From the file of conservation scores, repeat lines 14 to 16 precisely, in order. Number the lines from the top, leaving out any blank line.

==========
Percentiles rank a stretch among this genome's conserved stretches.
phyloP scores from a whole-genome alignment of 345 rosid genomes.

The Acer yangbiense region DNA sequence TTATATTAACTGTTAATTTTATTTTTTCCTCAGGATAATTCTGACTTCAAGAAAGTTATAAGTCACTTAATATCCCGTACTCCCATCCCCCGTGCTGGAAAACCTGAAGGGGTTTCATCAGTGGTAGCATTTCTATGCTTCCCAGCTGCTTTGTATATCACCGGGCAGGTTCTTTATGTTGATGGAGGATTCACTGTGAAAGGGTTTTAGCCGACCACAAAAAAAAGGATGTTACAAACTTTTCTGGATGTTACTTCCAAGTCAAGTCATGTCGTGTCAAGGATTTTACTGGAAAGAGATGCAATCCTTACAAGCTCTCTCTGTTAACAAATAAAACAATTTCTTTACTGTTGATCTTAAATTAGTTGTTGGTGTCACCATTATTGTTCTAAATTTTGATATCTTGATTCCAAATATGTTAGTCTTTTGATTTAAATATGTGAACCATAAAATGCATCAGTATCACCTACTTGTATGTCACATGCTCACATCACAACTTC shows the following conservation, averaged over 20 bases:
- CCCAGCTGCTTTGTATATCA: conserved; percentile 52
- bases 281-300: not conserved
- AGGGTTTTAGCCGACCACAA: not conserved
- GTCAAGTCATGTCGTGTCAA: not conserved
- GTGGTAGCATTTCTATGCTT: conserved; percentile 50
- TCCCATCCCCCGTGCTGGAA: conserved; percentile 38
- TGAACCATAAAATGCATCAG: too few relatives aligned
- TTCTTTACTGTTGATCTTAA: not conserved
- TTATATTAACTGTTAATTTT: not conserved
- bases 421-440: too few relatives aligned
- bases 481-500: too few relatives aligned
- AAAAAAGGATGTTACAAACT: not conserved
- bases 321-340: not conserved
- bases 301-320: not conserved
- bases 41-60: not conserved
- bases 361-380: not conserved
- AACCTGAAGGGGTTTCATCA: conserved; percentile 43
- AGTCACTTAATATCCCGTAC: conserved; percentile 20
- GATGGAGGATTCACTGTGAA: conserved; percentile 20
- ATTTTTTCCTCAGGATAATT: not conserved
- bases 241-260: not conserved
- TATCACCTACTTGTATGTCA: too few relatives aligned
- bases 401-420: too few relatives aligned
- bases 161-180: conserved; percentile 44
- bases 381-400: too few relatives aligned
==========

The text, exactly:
- bases 481-500: too few relatives aligned
- AAAAAAGGATGTTACAAACT: not conserved
- bases 321-340: not conserved